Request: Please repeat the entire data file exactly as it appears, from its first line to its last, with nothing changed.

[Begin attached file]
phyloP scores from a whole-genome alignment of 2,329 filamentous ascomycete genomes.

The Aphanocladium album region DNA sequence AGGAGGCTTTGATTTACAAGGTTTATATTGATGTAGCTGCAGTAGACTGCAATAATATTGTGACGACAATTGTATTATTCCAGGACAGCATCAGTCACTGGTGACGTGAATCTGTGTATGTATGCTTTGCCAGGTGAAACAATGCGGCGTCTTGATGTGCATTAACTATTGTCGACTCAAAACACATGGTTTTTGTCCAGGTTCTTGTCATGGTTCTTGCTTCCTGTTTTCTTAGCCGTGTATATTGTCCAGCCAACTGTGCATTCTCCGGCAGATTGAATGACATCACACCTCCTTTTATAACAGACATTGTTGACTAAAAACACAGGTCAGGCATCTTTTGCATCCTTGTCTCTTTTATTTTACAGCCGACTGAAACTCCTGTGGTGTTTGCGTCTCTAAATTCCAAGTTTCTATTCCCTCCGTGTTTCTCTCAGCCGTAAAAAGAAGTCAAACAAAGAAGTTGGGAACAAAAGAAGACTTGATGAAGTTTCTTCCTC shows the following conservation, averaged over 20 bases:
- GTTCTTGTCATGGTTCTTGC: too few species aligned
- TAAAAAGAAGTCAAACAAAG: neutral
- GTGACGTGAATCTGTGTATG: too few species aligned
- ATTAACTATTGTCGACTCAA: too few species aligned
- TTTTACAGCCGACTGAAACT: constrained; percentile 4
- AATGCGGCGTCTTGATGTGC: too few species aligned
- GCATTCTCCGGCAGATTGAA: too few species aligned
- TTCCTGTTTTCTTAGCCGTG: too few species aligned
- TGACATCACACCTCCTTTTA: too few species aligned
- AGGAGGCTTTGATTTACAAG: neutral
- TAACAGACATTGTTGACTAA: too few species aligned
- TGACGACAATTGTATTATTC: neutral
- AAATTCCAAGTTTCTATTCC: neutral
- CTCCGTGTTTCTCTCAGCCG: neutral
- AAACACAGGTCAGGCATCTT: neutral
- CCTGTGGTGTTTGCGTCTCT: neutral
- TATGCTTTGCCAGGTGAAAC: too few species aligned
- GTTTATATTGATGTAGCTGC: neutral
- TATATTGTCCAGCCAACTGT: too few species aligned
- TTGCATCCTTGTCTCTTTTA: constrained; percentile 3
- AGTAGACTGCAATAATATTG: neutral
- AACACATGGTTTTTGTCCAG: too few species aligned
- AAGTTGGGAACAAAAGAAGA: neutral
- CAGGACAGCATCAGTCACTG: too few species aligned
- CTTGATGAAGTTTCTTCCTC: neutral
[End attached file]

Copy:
phyloP scores from a whole-genome alignment of 2,329 filamentous ascomycete genomes.

The Aphanocladium album region DNA sequence AGGAGGCTTTGATTTACAAGGTTTATATTGATGTAGCTGCAGTAGACTGCAATAATATTGTGACGACAATTGTATTATTCCAGGACAGCATCAGTCACTGGTGACGTGAATCTGTGTATGTATGCTTTGCCAGGTGAAACAATGCGGCGTCTTGATGTGCATTAACTATTGTCGACTCAAAACACATGGTTTTTGTCCAGGTTCTTGTCATGGTTCTTGCTTCCTGTTTTCTTAGCCGTGTATATTGTCCAGCCAACTGTGCATTCTCCGGCAGATTGAATGACATCACACCTCCTTTTATAACAGACATTGTTGACTAAAAACACAGGTCAGGCATCTTTTGCATCCTTGTCTCTTTTATTTTACAGCCGACTGAAACTCCTGTGGTGTTTGCGTCTCTAAATTCCAAGTTTCTATTCCCTCCGTGTTTCTCTCAGCCGTAAAAAGAAGTCAAACAAAGAAGTTGGGAACAAAAGAAGACTTGATGAAGTTTCTTCCTC shows the following conservation, averaged over 20 bases:
- GTTCTTGTCATGGTTCTTGC: too few species aligned
- TAAAAAGAAGTCAAACAAAG: neutral
- GTGACGTGAATCTGTGTATG: too few species aligned
- ATTAACTATTGTCGACTCAA: too few species aligned
- TTTTACAGCCGACTGAAACT: constrained; percentile 4
- AATGCGGCGTCTTGATGTGC: too few species aligned
- GCATTCTCCGGCAGATTGAA: too few species aligned
- TTCCTGTTTTCTTAGCCGTG: too few species aligned
- TGACATCACACCTCCTTTTA: too few species aligned
- AGGAGGCTTTGATTTACAAG: neutral
- TAACAGACATTGTTGACTAA: too few species aligned
- TGACGACAATTGTATTATTC: neutral
- AAATTCCAAGTTTCTATTCC: neutral
- CTCCGTGTTTCTCTCAGCCG: neutral
- AAACACAGGTCAGGCATCTT: neutral
- CCTGTGGTGTTTGCGTCTCT: neutral
- TATGCTTTGCCAGGTGAAAC: too few species aligned
- GTTTATATTGATGTAGCTGC: neutral
- TATATTGTCCAGCCAACTGT: too few species aligned
- TTGCATCCTTGTCTCTTTTA: constrained; percentile 3
- AGTAGACTGCAATAATATTG: neutral
- AACACATGGTTTTTGTCCAG: too few species aligned
- AAGTTGGGAACAAAAGAAGA: neutral
- CAGGACAGCATCAGTCACTG: too few species aligned
- CTTGATGAAGTTTCTTCCTC: neutral